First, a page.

Facebook and Google seem to know me better than some of my friends. I find this to be a bit concerning. After looing at the data that I collected from my Google profile, I found that it has concluded that I am a female, between the ages of 18 and 24 and that I speak English, all of which are true. It was fascinating to me that Google could make these conclusions without me providing them directly. Clearly, my search history of Google reflects this simple profile of myself. The Interest area on my Google profile appears to be pretty reflective of my behavior. There was one interest that did not seem to fit, which was Golf. The only thing that I can think as reasoning for this assumption of an interest is someone else searching Google on my computer, which does happen quite a bit. Regardless of the single unrelated Interest in my Google profile, everything else seems to be reflective of whom I am. This profile did not intimidate me nearly as much as the Facebook profile.
I have always tried to keep my Facebook activity to a limited amount by not providing too much information about myself or investing in too much time online. However, after looking at the data that Facebook has about me, my efforts have not been as successful as I thought them to be. Facebook has all of my activity logged from the day that I created my account. This massive amount of information is interesting to see in one space. I found it to have similarities to a very detailed diary. It was entertaining to look at but I found it to also be embarrassing. Facebook’s data included information that I hope to sometimes forget, as I was looking at data from my adolescent years. I then wonder if it is even possible to erase the information that Facebook already has. I can see how doing so could have positive and negative aspects for different situations. Because Facebook has been used in legal investigations, its data can be useful to some. However, as a user, I feel a little unsettled of the massive amount of information they hold, as it could be used against me someday.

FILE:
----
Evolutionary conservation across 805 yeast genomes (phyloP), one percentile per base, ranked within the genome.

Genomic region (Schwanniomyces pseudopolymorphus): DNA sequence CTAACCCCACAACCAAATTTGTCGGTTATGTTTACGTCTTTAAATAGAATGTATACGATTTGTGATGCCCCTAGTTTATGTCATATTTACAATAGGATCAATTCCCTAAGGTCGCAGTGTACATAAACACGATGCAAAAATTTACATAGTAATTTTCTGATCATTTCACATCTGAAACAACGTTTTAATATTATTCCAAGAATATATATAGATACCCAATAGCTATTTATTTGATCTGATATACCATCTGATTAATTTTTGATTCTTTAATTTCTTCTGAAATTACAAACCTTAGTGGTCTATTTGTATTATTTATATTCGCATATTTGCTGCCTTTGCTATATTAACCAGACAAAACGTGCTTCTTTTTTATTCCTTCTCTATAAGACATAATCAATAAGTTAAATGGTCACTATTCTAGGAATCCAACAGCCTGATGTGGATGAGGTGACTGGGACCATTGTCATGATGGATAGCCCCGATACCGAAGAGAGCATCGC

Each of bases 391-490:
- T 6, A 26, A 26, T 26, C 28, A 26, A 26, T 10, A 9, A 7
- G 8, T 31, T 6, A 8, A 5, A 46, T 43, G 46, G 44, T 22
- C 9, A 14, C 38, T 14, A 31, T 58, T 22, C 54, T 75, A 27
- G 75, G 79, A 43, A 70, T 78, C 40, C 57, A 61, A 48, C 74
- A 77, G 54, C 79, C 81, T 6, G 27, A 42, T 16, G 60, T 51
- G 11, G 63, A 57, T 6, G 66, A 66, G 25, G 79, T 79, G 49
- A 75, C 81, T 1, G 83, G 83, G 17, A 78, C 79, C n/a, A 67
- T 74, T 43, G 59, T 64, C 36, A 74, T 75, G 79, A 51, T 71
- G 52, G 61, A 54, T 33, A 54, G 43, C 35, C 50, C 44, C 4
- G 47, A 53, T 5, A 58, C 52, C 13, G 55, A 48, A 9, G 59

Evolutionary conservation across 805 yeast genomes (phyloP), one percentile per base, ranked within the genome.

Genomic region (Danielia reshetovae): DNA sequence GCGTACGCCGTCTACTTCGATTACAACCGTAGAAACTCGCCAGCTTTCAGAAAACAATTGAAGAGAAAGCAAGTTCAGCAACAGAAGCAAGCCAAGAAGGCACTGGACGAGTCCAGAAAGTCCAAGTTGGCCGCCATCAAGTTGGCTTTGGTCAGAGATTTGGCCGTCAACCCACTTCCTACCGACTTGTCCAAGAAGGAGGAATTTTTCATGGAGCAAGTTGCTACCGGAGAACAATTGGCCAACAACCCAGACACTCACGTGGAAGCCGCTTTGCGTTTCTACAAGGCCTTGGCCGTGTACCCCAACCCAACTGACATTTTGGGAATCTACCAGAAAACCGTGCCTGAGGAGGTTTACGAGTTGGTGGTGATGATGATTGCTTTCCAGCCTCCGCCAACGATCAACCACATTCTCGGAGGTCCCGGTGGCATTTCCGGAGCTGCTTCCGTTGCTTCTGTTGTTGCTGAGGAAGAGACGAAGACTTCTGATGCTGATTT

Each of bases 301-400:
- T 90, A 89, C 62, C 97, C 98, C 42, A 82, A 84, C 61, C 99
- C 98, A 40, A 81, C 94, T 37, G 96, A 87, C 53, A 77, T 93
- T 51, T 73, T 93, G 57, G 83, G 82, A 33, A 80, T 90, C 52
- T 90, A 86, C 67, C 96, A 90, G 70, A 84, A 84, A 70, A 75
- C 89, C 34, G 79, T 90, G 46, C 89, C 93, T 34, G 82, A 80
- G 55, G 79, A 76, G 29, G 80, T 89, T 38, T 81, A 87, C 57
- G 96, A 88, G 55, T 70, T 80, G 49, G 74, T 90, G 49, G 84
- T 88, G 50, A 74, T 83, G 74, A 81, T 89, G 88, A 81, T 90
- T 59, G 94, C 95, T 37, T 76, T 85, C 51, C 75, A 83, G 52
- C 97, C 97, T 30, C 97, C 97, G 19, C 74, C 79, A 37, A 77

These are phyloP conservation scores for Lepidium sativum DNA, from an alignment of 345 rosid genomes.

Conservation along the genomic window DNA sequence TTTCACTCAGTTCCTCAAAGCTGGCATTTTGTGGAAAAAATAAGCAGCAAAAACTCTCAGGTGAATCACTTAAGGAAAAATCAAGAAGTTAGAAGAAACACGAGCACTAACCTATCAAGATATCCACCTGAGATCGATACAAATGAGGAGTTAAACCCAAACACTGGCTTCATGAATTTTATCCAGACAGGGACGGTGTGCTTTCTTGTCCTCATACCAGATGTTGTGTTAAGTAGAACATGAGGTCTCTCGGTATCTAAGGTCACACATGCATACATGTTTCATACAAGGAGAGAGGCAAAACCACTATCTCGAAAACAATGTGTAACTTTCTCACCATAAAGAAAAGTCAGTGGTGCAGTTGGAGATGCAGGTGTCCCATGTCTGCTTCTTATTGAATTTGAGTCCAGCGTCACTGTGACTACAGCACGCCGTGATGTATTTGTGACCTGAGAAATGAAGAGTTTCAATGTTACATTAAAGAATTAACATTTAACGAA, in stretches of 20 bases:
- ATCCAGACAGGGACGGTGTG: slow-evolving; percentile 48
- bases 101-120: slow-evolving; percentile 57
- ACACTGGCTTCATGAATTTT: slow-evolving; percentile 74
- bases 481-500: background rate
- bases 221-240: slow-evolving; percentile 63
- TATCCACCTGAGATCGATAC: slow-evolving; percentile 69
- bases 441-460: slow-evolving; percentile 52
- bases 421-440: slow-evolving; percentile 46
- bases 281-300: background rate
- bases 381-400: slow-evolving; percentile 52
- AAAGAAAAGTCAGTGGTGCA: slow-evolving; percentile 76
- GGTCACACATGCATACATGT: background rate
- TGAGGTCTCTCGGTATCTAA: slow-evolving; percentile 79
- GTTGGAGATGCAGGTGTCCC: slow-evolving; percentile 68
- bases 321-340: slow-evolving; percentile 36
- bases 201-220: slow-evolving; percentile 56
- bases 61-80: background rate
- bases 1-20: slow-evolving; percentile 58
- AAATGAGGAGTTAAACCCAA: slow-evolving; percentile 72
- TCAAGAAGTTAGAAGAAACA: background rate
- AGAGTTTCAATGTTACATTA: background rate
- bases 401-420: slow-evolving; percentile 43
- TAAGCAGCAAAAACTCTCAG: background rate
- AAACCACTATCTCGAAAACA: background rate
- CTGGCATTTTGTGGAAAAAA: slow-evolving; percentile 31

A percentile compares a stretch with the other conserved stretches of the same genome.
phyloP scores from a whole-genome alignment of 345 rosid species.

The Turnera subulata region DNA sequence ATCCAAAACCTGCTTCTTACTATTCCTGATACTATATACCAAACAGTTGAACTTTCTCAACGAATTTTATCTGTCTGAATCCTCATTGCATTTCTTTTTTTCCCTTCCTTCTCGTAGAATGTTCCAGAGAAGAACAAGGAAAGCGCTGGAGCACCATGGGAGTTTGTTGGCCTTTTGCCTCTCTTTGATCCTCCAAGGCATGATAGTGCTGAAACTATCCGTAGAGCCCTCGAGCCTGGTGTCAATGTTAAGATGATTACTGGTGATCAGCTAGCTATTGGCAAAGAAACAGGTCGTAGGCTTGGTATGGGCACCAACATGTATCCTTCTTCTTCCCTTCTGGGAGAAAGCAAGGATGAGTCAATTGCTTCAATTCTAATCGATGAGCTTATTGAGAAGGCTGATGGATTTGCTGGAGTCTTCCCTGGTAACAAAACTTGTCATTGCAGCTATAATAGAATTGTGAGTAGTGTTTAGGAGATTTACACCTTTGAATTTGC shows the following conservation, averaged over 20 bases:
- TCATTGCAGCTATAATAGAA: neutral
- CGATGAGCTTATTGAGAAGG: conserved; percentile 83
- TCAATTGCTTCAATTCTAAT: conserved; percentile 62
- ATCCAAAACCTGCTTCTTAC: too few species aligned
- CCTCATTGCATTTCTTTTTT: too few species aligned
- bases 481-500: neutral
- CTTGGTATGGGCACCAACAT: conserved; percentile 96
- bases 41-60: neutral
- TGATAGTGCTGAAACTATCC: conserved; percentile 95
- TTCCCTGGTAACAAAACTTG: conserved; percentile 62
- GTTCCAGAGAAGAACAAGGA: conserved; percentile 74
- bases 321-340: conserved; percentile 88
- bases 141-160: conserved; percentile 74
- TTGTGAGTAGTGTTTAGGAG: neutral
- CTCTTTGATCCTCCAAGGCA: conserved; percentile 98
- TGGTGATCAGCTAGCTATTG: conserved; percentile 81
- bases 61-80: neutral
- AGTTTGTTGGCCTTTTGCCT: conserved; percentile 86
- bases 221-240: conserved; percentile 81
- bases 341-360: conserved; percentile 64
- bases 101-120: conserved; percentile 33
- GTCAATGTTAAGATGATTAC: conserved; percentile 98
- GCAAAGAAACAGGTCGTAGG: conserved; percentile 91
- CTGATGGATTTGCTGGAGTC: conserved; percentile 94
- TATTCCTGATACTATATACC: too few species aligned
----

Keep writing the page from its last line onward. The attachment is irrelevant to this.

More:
After viewing my digital media presence, I realize how much information is available to the public that I did not originally anticipate. Doing this exercise helped me conclude that it is very simple to create a profile of yourself on the web even if you are not intending to. When I created a Facebook account, I did not even think twice about the consequences of what I was doing. However, today, I have to think about how my Facebook profile or Google searches will provide a profile of myself, essentially with or without my consent. The web holds a massive amount of power that is easy to overlook when you are simply posting a video to your Facebook page.